Victoria Noe

Award-winning Author, Speaker, Activist

"How to Survive a Plague"

Art by Keith Haring
There’s a moment near the end of How to Survive a Plague, the powerful new documentary about the AIDS epidemic, and specifically, the role of ACT-UP in changing the way drugs are tested and made available in the US.

There’s a contentious meeting of ACT-UP New York going on, and playwright/activist Larry Kramer is shown, his face tightening in frustration. Finally he explodes: “Plague! We’re living in a plague! Listen to yourselves!”

Living through the beginnings of the AIDS epidemic was like living in a plague, or in a war, because it was both: a health crisis that became a desperate war to save lives.

The truly remarkable thing to me about this film is that it exists at all. Much of it is archival footage from 1986-1995, shot by members of ACT-UP.

So you actually see the demonstrators lying prostrate in the center aisle of St. Patrick’s Cathedral in New York, protesting the cardinal’s condemnation of the use of condoms to prevent the spread of AIDS.

You see the unfurling of the Names Project AIDS Memorial Quilt, covering the National Mall in Washington for the first time.

You see speakers at the International AIDS Conferences in San Francisco and Montreal, as well as those at NIH meetings, interrupted by chanting demonstrators.

You see executives at drug companies confronted by dying men who demand to know why their clinical trials and testing  - for drugs sold over the counter in other countries - drag on for years.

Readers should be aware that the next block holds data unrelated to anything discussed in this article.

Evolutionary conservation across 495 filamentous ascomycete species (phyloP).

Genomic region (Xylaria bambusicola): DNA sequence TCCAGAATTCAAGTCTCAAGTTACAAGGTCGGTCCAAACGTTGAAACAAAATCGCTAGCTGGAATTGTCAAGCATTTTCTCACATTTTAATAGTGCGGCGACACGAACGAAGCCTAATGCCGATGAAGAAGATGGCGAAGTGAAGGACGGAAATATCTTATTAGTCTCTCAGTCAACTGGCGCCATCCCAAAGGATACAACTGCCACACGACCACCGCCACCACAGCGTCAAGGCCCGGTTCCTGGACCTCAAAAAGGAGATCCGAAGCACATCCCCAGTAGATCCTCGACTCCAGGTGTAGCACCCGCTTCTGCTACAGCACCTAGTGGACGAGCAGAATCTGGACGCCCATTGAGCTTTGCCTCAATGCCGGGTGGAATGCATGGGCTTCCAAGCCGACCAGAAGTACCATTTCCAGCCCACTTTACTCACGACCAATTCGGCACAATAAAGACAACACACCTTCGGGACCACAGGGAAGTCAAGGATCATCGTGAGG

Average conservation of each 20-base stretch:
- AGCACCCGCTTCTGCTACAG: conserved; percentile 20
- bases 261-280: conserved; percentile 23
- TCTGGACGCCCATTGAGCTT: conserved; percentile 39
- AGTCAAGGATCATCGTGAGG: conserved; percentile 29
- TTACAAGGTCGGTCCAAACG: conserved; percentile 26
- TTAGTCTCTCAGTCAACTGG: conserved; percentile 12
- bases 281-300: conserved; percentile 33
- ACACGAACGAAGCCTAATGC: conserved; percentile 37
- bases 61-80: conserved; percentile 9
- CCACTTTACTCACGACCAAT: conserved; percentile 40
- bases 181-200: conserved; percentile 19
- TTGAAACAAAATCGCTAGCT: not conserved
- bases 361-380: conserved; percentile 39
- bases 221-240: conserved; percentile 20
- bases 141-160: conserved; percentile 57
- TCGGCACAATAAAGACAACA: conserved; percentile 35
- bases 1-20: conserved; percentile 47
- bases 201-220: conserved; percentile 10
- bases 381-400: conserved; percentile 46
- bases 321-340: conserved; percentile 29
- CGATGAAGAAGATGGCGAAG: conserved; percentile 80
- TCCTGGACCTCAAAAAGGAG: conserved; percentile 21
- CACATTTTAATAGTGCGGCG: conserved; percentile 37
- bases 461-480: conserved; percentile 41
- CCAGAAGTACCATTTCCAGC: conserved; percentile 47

Act up.

Fight back.

Fight AIDS.

And perhaps most remarkably, you see videos of ACT-UP meetings, where members – some still alive, many long dead – debate and strategize, self-educate and threaten, laugh and cry and scream as they create a new model for fighting an entrenched bureaucracy. The willingness to show this footage – warts and all – is brave, fascinating and instructive. “They knew as much about this as we do,” admitted more than one medical professional.

We forget now that there was a time when people suffering from diseases did not show up by the hundreds at drug companies or government offices demanding funding and new treatments.

We forget that people with AIDS were left to die in emergency rooms. Afterwards, their bodies were stuffed in big, black garbage bags, and left unclaimed by disapproving families.

We forget that for every right we enjoy, there is a battle that went before, a battle to earn that right: a fight, at times, to the death.

The next big crisis may not be a disease or a virus. It may be environmental. It may be a war. But the lessons in this film apply to all those situations and more. In demanding fairness and hope for those you love, you can save millions.

It’s possible that, watching this film, you will disapprove of ACT-UP’s tactics. You will believe that there is a more conventional, less confrontational way to get your point across.

But until – and unless – you fight for your life or the life of someone you love, only to face indifference, discrimination and hatred, you don’t really know what you’d do to save a life.

How to Survive a Plague shows us all how to do just that.